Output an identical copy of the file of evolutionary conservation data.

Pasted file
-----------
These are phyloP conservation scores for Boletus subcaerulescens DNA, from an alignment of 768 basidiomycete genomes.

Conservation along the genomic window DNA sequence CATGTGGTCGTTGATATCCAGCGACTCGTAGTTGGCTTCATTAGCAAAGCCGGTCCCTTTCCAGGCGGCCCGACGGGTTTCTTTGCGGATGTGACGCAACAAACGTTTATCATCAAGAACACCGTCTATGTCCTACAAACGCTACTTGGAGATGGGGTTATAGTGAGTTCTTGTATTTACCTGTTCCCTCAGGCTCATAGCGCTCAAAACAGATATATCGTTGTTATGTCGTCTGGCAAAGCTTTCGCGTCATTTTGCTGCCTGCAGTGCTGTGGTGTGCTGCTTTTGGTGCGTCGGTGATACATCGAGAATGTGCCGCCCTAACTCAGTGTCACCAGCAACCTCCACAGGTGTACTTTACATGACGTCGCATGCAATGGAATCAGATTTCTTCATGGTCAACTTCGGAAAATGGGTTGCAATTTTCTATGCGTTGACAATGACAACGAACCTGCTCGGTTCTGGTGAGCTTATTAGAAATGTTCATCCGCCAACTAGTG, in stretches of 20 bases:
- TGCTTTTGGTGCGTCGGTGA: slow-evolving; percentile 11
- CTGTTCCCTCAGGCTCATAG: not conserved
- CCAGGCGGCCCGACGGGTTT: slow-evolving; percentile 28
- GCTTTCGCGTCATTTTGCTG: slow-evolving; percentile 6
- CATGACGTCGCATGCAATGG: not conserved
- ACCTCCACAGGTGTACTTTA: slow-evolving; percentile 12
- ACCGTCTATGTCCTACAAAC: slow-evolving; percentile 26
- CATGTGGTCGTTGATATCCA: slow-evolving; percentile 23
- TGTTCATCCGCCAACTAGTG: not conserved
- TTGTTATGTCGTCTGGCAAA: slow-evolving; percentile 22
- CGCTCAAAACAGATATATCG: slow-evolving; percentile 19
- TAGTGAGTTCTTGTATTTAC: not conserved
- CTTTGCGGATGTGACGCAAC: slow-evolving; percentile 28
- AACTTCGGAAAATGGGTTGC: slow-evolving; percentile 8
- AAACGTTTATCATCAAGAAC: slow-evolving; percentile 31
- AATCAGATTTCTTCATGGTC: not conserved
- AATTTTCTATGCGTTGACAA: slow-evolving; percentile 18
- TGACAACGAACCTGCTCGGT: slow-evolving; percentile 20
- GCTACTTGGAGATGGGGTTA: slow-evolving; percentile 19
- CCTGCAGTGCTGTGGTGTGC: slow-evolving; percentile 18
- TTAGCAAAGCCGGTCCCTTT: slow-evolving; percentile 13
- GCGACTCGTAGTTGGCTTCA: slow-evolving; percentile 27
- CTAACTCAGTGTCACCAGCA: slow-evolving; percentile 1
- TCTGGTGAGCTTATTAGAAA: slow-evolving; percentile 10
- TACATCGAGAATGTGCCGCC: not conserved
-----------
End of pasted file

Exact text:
These are phyloP conservation scores for Boletus subcaerulescens DNA, from an alignment of 768 basidiomycete genomes.

Conservation along the genomic window DNA sequence CATGTGGTCGTTGATATCCAGCGACTCGTAGTTGGCTTCATTAGCAAAGCCGGTCCCTTTCCAGGCGGCCCGACGGGTTTCTTTGCGGATGTGACGCAACAAACGTTTATCATCAAGAACACCGTCTATGTCCTACAAACGCTACTTGGAGATGGGGTTATAGTGAGTTCTTGTATTTACCTGTTCCCTCAGGCTCATAGCGCTCAAAACAGATATATCGTTGTTATGTCGTCTGGCAAAGCTTTCGCGTCATTTTGCTGCCTGCAGTGCTGTGGTGTGCTGCTTTTGGTGCGTCGGTGATACATCGAGAATGTGCCGCCCTAACTCAGTGTCACCAGCAACCTCCACAGGTGTACTTTACATGACGTCGCATGCAATGGAATCAGATTTCTTCATGGTCAACTTCGGAAAATGGGTTGCAATTTTCTATGCGTTGACAATGACAACGAACCTGCTCGGTTCTGGTGAGCTTATTAGAAATGTTCATCCGCCAACTAGTG, in stretches of 20 bases:
- TGCTTTTGGTGCGTCGGTGA: slow-evolving; percentile 11
- CTGTTCCCTCAGGCTCATAG: not conserved
- CCAGGCGGCCCGACGGGTTT: slow-evolving; percentile 28
- GCTTTCGCGTCATTTTGCTG: slow-evolving; percentile 6
- CATGACGTCGCATGCAATGG: not conserved
- ACCTCCACAGGTGTACTTTA: slow-evolving; percentile 12
- ACCGTCTATGTCCTACAAAC: slow-evolving; percentile 26
- CATGTGGTCGTTGATATCCA: slow-evolving; percentile 23
- TGTTCATCCGCCAACTAGTG: not conserved
- TTGTTATGTCGTCTGGCAAA: slow-evolving; percentile 22
- CGCTCAAAACAGATATATCG: slow-evolving; percentile 19
- TAGTGAGTTCTTGTATTTAC: not conserved
- CTTTGCGGATGTGACGCAAC: slow-evolving; percentile 28
- AACTTCGGAAAATGGGTTGC: slow-evolving; percentile 8
- AAACGTTTATCATCAAGAAC: slow-evolving; percentile 31
- AATCAGATTTCTTCATGGTC: not conserved
- AATTTTCTATGCGTTGACAA: slow-evolving; percentile 18
- TGACAACGAACCTGCTCGGT: slow-evolving; percentile 20
- GCTACTTGGAGATGGGGTTA: slow-evolving; percentile 19
- CCTGCAGTGCTGTGGTGTGC: slow-evolving; percentile 18
- TTAGCAAAGCCGGTCCCTTT: slow-evolving; percentile 13
- GCGACTCGTAGTTGGCTTCA: slow-evolving; percentile 27
- CTAACTCAGTGTCACCAGCA: slow-evolving; percentile 1
- TCTGGTGAGCTTATTAGAAA: slow-evolving; percentile 10
- TACATCGAGAATGTGCCGCC: not conserved